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I can see her old house from my new one.
Thirty years ago Masoumeh lived on the darker side of the valley. The valley is a bit like our harbour in this sense, one damp gloomy side gets to envy the other’s glorious sun. I live on the sunny side on the world’s steepest street, which is relentless with tourists and people taking photos of my house while I sit in the front room in my dressing gown glowering at them. A friend bought me a cheerful yellow welcome mat that shouts Kia Ora! for a housewarming gift and a joke because they know how much I dread a knock at the door unless it’s DeliverEasy or the courier.
In the school holidays parents bring their children to Baldwin St to tire them out for free. My favourites are the little Indian girls with flowers in their hair who take their climb so seriously but all the toddlers treat it like a mission, it’s too cute. It’s also rich material for a writer, watching parents bully their children into smiling photos for social media, so I have to close the curtains a lot. It’s distracting and I feel put to shame by people doing something pointless.
My friend Kay’s poem about a kereru lightens the stairs on one side just like their comically perilous swoops from house to tree. As the days get longer, they have started doing those stunning mating dives like they are the falling head of an arrow. I’ve turned from a teenage terror into a bird watcher.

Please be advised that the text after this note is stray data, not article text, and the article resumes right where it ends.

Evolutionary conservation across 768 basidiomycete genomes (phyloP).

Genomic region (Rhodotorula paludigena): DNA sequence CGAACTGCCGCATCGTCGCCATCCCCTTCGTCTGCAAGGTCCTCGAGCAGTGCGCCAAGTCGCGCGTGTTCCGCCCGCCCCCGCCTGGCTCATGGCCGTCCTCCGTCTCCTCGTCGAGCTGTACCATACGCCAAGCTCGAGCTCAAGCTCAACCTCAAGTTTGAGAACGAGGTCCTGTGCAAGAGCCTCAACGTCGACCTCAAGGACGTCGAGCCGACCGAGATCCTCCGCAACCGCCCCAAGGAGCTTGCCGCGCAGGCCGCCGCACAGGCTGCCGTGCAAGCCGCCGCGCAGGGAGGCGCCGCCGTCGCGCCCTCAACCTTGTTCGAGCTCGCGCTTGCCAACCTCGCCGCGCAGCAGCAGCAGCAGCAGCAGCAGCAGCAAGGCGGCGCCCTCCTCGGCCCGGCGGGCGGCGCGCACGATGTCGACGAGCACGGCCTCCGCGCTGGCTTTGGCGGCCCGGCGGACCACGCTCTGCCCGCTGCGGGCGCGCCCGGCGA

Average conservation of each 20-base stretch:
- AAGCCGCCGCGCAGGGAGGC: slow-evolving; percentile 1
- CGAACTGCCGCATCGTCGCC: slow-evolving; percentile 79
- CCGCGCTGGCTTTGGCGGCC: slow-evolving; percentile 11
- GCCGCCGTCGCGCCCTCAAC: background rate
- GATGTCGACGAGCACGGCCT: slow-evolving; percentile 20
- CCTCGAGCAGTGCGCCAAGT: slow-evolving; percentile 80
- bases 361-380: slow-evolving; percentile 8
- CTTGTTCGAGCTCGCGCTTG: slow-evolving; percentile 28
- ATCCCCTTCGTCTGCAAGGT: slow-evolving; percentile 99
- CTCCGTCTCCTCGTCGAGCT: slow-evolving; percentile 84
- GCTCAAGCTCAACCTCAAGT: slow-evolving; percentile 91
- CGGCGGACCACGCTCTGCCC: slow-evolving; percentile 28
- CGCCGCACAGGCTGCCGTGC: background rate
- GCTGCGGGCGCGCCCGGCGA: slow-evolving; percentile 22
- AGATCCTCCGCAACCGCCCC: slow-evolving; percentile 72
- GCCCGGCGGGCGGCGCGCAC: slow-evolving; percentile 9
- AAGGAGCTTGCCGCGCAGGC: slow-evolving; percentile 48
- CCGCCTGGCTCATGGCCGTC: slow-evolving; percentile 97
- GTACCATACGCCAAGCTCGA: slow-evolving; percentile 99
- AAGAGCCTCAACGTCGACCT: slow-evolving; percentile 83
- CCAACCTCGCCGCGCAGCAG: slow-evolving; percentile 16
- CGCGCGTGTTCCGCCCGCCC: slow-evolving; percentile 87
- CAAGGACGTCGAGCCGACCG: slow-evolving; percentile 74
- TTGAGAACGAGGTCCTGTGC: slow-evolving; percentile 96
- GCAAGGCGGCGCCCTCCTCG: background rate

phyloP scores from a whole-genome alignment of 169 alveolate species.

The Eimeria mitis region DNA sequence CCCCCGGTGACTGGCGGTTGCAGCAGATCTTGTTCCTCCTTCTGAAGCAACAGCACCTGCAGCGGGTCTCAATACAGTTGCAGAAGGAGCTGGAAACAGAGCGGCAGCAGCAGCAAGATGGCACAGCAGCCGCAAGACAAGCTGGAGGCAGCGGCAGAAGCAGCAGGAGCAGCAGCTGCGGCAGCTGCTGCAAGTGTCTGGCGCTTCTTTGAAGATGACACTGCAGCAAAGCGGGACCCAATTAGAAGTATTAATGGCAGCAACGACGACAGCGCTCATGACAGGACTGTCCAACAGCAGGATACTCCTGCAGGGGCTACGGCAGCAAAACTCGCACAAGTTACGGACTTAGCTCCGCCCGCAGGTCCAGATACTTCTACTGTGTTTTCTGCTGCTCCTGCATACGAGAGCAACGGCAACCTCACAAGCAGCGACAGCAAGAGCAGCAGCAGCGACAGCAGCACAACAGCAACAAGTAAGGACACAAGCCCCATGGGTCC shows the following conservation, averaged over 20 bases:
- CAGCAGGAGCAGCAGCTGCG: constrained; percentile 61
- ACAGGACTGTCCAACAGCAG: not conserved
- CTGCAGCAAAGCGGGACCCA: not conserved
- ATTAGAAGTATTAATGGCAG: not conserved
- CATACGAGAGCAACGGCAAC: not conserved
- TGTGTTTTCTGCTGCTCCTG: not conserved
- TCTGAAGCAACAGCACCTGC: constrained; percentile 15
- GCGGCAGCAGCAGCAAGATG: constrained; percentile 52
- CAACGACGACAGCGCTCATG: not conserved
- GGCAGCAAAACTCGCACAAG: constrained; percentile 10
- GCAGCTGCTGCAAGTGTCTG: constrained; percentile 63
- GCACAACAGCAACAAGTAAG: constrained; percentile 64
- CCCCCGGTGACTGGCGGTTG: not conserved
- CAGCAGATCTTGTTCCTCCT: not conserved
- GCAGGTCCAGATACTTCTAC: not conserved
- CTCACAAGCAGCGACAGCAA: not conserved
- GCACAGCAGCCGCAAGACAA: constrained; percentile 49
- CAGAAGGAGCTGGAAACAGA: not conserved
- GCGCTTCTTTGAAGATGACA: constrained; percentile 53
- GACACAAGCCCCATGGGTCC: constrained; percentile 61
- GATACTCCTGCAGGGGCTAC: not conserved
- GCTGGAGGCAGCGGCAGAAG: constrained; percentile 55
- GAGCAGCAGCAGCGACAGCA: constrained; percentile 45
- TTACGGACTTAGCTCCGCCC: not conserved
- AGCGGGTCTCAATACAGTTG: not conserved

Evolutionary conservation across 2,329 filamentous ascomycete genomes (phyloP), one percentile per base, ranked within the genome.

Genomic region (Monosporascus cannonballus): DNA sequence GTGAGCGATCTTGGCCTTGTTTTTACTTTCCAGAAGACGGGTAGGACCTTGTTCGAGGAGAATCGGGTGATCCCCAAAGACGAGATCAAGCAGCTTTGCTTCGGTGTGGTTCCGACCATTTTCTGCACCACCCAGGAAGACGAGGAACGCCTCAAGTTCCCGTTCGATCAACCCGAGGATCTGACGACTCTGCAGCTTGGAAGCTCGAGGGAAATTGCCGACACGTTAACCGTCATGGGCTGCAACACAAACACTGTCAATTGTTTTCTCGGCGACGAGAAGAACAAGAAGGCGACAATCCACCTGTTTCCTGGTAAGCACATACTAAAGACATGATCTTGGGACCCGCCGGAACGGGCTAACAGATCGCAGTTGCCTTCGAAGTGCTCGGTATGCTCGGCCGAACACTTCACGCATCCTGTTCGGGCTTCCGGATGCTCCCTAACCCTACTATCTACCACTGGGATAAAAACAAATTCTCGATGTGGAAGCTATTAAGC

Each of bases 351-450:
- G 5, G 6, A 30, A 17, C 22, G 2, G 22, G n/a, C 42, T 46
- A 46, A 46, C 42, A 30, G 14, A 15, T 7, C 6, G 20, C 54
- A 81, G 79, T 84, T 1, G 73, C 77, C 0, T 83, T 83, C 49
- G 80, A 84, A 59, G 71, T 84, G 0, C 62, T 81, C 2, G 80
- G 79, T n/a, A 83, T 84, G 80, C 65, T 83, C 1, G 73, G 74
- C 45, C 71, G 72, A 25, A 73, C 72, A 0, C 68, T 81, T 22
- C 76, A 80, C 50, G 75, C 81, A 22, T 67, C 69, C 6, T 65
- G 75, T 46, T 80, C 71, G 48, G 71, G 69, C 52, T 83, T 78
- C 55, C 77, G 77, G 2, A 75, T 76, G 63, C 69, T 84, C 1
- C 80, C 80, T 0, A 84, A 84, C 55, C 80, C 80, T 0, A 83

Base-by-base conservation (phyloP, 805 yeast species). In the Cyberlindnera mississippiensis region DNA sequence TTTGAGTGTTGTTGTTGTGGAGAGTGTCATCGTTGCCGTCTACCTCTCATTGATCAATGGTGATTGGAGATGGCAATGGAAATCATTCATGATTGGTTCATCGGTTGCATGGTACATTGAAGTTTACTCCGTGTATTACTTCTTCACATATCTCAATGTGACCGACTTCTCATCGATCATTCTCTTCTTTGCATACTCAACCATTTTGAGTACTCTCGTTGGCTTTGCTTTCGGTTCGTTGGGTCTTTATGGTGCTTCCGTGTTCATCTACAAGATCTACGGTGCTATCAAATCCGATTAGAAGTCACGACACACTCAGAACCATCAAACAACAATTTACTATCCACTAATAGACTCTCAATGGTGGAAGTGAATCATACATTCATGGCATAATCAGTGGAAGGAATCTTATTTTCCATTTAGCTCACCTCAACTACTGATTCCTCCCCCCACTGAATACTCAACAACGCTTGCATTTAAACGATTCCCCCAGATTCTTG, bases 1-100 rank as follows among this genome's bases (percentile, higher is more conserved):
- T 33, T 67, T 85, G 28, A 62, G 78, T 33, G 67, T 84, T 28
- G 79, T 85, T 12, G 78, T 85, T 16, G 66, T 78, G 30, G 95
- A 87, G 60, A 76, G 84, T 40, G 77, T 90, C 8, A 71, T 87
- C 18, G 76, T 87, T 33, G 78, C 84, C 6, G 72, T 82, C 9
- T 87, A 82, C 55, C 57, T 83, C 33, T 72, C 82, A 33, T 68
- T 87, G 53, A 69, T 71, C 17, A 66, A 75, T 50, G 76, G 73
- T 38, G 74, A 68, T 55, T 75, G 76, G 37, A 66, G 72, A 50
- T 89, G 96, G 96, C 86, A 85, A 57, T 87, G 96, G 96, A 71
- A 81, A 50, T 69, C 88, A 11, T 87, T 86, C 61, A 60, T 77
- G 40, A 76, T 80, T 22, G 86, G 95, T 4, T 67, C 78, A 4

Lucky the valley is green with trees even in winter and hectic with birds, there are kept doves and the odd hawk circling in the air after them. In the back streets behind my house there is an abandoned peeling villa being consumed by a honeysuckle, which is full of mystery and a better sight than the view from the top of the world’s steepest street. The blue street signs for Lucan and Cardigan joined together read like the name of a private detective in a novel.
From my window I can see the old quarry and the hospice beside it with its rising souls and up to the sleeping chief of Mt Cargill, whose real name is Kapukataumahaka. I can see the imposed colonial foreverness of Chingford Park, with its grand imported trees that aren’t really that ancient. I don’t take my dog to its gothic loveliness much because even on a lead he picks fights with or tries to molest all the other dogs. Especially if it’s another Jack Russell.
This winter has been heavy with glittery frosts and North Rd is not really as long as it looks. It is good to walk the kuri down the valley to the shops on a crisp day after the mist lifts, smiling at old people walking their dogs while I apologise for mine. Walking past the electric blue fish and chip shop that’s always been there, the free box outside the valley hub and its promise of a community garden beside the school busy with children. Past the boutique grocers, the happy dumpling shop and the pink jumbo dairy’s elephant and that’s the end of the valley really, the gardens are just here.
- Talia Marshall